Bangalore's strength lies in its intangible heritage

The city's heritage is not visible on the main road, but in the little lanes, not in commercial restaurants, but in its kitchens, says Sathya Prakash Varanashi, architect and convener of INTACH, Bangalore chapter

Published - October 19, 2011 07:44 pm IST

Fading glory: Local festivals like the Bangalore Karaga, which are celebrated every year, almost go unnoticed in this metropolis. File Photo: K. Murali Kumar

Fading glory: Local festivals like the Bangalore Karaga, which are celebrated every year, almost go unnoticed in this metropolis. File Photo: K. Murali Kumar

If you randomly ask a visitor to the city what they think of Bangalore, they will, in all likelihood, call it a modern metropolis. Or the IT city.

While their perception is not wrong, what people tend to overlook are the many underlying layers of Bangalore. The city has multiple images, communities and languages.

The strength of Bangalore lies in its intangible heritage. The city's tangible heritage — temple, tanks, forts and monument — are not as rich as that of Mysore and Madurai. However, with its intangible heritage, Bangalore definitely makes a place for itself in the heritage map of India.

It is not visible on the main road, but in the little lanes. It is not in commercial restaurants, but in the kitchens in individual homes.

There are annual festivities such as the ‘Kadalekai Parishe' and ‘Bangalore Karaga'. Bangalore was formerly a cluster of villages and even now, each village has its own festival. These local festivals are celebrated every year, but go unnoticed.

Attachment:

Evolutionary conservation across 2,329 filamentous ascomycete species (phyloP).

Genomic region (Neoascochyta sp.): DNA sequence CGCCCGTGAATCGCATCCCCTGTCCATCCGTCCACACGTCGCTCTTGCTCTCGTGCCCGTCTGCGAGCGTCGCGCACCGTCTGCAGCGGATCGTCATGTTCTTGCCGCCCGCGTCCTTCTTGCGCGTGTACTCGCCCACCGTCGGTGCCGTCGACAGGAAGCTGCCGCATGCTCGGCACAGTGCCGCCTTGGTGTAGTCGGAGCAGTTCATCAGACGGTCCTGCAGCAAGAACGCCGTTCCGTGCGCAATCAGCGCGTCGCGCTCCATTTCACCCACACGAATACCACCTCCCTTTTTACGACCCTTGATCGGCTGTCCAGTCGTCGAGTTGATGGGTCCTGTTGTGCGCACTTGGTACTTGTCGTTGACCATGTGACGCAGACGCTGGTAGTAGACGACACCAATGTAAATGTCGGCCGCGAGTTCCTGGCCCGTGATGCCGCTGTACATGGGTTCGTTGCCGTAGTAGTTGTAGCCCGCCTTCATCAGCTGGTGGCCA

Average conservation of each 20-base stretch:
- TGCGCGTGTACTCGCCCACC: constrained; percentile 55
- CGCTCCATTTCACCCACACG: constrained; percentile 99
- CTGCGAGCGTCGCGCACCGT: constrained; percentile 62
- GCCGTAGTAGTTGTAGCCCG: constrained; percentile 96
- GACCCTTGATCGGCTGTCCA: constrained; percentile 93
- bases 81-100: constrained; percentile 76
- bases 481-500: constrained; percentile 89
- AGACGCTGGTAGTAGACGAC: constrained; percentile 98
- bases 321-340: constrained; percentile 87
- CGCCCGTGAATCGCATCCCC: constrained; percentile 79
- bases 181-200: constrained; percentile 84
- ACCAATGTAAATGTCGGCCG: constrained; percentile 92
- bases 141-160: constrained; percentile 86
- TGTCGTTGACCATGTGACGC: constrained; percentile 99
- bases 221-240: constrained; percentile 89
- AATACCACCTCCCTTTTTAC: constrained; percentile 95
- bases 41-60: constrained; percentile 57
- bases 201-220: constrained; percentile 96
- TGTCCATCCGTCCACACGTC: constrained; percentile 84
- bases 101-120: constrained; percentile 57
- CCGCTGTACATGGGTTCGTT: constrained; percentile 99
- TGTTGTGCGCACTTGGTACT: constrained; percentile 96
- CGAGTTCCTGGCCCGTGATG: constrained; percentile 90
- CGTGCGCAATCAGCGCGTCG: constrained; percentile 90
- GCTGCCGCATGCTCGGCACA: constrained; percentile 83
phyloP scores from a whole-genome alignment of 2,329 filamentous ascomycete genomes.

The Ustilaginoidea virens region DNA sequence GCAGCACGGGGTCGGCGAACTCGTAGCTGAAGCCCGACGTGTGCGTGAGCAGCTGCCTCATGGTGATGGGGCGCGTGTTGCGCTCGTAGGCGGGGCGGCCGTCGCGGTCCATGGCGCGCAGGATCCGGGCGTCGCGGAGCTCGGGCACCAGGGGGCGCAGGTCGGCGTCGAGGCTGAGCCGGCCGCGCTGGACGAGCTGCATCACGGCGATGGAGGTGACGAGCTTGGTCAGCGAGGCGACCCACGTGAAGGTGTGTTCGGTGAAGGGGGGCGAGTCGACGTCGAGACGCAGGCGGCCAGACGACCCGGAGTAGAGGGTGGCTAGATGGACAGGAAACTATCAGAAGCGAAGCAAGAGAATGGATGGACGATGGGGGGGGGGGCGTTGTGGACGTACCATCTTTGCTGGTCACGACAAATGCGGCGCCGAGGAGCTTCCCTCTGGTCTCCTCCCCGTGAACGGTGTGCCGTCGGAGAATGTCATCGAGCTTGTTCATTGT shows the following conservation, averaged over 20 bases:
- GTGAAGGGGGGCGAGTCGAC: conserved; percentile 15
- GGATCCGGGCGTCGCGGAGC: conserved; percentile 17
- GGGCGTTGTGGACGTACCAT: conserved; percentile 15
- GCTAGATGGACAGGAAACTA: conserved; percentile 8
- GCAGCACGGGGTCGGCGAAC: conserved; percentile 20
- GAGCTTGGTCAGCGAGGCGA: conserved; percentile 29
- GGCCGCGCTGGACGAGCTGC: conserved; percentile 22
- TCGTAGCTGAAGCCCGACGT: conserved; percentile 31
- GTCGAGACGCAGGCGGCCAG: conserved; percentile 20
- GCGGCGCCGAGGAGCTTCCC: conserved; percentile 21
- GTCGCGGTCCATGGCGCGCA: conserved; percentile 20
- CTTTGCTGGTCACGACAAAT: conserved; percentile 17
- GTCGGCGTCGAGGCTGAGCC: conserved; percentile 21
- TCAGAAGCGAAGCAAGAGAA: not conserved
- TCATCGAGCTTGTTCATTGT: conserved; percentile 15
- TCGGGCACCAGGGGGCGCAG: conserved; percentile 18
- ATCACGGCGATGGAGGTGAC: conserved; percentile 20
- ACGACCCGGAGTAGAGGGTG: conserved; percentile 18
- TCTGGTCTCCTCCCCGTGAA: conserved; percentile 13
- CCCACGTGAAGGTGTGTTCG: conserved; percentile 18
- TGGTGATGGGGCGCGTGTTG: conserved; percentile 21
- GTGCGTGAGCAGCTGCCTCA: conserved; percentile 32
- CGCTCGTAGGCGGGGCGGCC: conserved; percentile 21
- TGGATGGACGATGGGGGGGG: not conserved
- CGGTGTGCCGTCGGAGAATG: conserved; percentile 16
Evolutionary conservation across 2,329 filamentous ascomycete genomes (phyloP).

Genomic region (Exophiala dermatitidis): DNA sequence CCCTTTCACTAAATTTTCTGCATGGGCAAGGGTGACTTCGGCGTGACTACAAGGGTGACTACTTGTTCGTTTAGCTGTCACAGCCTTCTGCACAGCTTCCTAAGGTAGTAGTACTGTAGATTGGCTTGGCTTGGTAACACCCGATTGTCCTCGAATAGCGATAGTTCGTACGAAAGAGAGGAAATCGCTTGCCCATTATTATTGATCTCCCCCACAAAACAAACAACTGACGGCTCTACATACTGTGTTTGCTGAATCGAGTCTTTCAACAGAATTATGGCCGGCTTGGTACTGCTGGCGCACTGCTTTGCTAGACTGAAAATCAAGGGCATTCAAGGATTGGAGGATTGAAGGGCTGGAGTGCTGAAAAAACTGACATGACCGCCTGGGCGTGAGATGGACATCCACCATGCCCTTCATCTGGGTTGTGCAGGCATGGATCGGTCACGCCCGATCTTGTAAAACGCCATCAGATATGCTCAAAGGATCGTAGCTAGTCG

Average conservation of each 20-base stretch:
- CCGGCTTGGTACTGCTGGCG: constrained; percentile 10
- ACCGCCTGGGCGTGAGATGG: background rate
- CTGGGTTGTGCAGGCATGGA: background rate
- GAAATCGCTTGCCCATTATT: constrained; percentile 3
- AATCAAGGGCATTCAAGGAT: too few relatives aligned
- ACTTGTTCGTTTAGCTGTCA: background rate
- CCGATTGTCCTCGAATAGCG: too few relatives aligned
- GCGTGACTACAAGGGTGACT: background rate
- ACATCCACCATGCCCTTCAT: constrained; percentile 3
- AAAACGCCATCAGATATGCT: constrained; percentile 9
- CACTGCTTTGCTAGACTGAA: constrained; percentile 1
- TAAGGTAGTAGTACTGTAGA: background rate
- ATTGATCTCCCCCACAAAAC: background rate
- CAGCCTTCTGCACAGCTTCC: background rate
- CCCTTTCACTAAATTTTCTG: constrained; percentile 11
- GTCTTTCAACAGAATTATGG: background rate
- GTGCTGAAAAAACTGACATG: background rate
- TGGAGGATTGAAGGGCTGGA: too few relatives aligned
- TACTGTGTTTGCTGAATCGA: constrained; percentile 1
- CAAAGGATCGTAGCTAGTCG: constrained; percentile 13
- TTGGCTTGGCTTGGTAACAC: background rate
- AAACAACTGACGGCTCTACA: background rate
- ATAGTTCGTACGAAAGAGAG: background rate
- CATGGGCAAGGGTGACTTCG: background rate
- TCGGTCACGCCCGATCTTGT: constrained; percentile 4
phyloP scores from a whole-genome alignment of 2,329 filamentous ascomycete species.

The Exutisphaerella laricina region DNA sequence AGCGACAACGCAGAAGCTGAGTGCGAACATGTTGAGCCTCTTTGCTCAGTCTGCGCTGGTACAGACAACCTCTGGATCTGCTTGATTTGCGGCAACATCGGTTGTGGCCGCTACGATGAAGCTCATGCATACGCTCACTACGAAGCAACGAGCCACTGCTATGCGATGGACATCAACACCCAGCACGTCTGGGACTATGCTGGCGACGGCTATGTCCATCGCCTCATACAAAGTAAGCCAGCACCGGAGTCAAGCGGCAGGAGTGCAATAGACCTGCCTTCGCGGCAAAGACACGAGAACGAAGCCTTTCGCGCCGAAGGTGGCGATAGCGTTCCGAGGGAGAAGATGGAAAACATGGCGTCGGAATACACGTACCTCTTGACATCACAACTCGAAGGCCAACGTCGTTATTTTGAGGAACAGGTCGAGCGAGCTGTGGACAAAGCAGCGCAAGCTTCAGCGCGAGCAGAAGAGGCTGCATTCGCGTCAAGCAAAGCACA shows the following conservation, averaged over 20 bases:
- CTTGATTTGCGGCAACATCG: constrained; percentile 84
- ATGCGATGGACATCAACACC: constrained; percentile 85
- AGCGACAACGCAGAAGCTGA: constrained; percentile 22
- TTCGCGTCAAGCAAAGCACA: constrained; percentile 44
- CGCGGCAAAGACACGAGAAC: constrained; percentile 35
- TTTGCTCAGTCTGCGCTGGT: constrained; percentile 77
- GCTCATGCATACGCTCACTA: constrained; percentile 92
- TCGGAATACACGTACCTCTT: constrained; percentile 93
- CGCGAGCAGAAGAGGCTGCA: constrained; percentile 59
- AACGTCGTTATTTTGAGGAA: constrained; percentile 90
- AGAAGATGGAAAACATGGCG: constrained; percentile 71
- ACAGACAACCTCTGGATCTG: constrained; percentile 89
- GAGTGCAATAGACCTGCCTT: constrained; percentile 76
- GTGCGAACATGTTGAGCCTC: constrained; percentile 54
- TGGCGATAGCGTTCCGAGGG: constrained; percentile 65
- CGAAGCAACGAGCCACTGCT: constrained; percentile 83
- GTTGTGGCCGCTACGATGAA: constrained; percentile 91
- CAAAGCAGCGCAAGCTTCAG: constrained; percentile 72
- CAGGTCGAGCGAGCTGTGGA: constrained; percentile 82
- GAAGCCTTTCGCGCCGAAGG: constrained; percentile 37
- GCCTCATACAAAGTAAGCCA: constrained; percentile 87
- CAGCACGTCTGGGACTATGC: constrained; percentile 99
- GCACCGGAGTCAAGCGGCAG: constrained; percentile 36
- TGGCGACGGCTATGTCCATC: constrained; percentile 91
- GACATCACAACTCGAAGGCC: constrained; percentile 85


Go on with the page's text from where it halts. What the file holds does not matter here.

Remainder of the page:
Bangalore's visible heritage — old buildings, for instance — are threatened, but we can still save them. But it is the intangible heritage that is more difficult to conserve. There is no statutory that can stop the changing lifestyle in Bangalore. But we do find that many people, including the younger generation, are feeling the loss. So hopefully, in another generation to come, what we save could be more than what we lose.

Tangible heritage is being lost at a rapid rate too. Historic buildings, precincts and the ambience that are all a part of urban space are disappearing. The major obstacle seems to be land value, where the city is considered to be an instrument for speculation. In such a scenario, land value will rise while the heritage value will diminish.

We need to bring about a mechanism where land with a historic building is given special provision so that its heritage value is also recognised.

Today, development is mistaken for the provision of infrastructure. While facilitating the city is important and required, investing on the city for “non-tenderable” activities (expenditure on culture and craft, for instance) will ensure that Bangalore will retain what it was known for.

Or else we could be left with a Bangalore that has a Metro and glossy bus-stations but no people who can sing, act and paint.

Bangalore's natural heritage has come under siege too. It is among the few cities in India bestowed with a rich diversity of flora, geological formations, lakes and trees.

However, the growth of the city seems to have immensely affected this natural heritage.

Even now it is not too late to develop and conserve these using professional methods.

As told to Sharath S. Srivatsa

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